Preston’s significance to the modern history of poker is impossible to ignore.
In my “Poker in American Film and Culture” class we cover the entire history of poker, going back to the early 19th century. By the time we get to the latter part of the story Preston comes up again and again.
We read and talk about the World Series of Poker and Preston’s win at the third ever WSOP Main Event in 1972. We even discuss the possible deal-making that occurred at that final table that resulted in Preston’s victory, since that story helps show poker’s still uncertain place in American culture. And we talk about Preston’s subsequent publicity tour, including his many appearances on The Tonight Show with Johnny Carson where he was, for all intents and purposes, the face of poker in America and the game’s chief spokesperson.
I wrote a “Poker & Pop Culture” piece for PokerNews a few years back detailing that part of Preston’s story -- check it out for a fuller treatment of how Preston uniquely combined the Old West cowboy image with modern ideas about poker and gambling while advancing the message of poker to mainstream America.
I save the films in my class until the last few weeks. I feel like the students get a lot more out of them after having studied poker’s fascinating history, as well as after having thought a lot about poker’s place in American culture. They are, I believe, uniquely positioned to interpret and critique the movies after having gone through such study previously.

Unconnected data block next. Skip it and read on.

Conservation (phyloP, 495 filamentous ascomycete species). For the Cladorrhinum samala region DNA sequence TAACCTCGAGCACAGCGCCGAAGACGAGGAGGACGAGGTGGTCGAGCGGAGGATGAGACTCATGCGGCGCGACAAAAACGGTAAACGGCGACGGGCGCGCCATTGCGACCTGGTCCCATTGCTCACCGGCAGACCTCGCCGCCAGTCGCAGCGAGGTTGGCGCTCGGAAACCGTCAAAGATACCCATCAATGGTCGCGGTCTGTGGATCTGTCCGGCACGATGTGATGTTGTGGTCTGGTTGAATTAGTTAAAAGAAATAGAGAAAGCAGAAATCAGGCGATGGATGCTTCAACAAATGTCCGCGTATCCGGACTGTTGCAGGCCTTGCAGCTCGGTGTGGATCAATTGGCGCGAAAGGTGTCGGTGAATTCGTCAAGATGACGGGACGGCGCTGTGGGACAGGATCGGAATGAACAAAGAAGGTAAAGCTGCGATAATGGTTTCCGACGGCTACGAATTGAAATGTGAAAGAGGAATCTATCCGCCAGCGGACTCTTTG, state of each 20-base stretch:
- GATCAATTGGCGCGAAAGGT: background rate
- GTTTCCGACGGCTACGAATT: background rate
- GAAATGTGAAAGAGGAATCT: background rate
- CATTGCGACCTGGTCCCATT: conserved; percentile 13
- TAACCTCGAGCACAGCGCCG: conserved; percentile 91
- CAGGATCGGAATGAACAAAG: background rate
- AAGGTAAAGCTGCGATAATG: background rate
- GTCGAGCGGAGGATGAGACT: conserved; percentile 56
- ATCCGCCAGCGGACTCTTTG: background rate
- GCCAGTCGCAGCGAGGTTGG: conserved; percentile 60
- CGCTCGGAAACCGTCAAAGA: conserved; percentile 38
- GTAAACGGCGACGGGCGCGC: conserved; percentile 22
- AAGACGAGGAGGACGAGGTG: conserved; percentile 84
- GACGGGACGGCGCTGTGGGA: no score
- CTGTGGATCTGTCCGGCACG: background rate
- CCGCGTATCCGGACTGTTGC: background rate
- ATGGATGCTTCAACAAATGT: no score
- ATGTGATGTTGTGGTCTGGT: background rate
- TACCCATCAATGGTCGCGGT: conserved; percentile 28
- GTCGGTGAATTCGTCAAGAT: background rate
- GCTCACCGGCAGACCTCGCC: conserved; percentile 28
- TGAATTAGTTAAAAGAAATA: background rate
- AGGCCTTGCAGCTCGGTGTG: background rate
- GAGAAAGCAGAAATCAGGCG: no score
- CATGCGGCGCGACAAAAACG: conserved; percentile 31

As I mentioned in a post last week, we just watched the 1974 film California Split, in which Preston has a memorable cameo near the end, essentially playing himself. His appearance immediately communicates a huge change from the games back at the California Club we see at the beginning of the film, announcing at once that this is high-stakes, serious poker.
This morning I’m rewatching Rounders (1998) for today’s class, and of course there are numerous references to Preston in that film, too, the script for which is packed with lots of knowledgeable allusions to poker’s past. In fact, the movie’s famous opener -- “If you can’t spot the sucker in your first half-hour at the table, then you are the sucker” -- is often attributed to Preston.
“I had this picture in my head,” explains Mike (Matt Damon) early on, after having been gutted by Teddy KGB in the film’s opening sequence. “Me sitting at the big table, Doyle to my left, Amarillo Slim to my right, playing in the World Series of Poker.”
For at least three decades, Preston was most certainly a symbol of poker greatness, the mention of his name in a film like Rounders instantly conveying a young player’s aspirations.
I never met Preston, although I did cover him in a few events at the WSOP, and searching back through I am seeing some posts of a few hands here and there. He didn’t play in that many during the years I’ve covered events (since 2008), usually showing up for the Seniors event, the Main, and perhaps a few others.
Of course, Preston’s place in the poker world changed dramatically just as the poker world itself began to change following Chris Moneymaker’s dramatic win at the 2003 WSOP Main Event and the subsequent “boom” in poker’s popularity.
In the summer of 2003 Preston was indicted on charges of indecency with a 12-year-old child (his granddaughter), charges later reduced to a misdemeanor to which Preston pleaded no contest. There’s a lot of uncertainty surrounding the case, addressed by Preston in a two-part interview with Nolan Dalla in 2009 for PokerListings titled “A Legend Lost” (part 1 & part 2).
Last week in my class we talked about Preston’s place in poker history when discussing his scene in California Split. We necessarily talked about the indecency charge, too, which I summarized as a factor that had already affected his place in the poker world presently, and would certainly complicate how people would remember him once he had died.
In any event, for anyone with an interest in poker’s history, Preston’s passing is certainly worth noting. As I’m sure we’ll be doing in class this afternoon.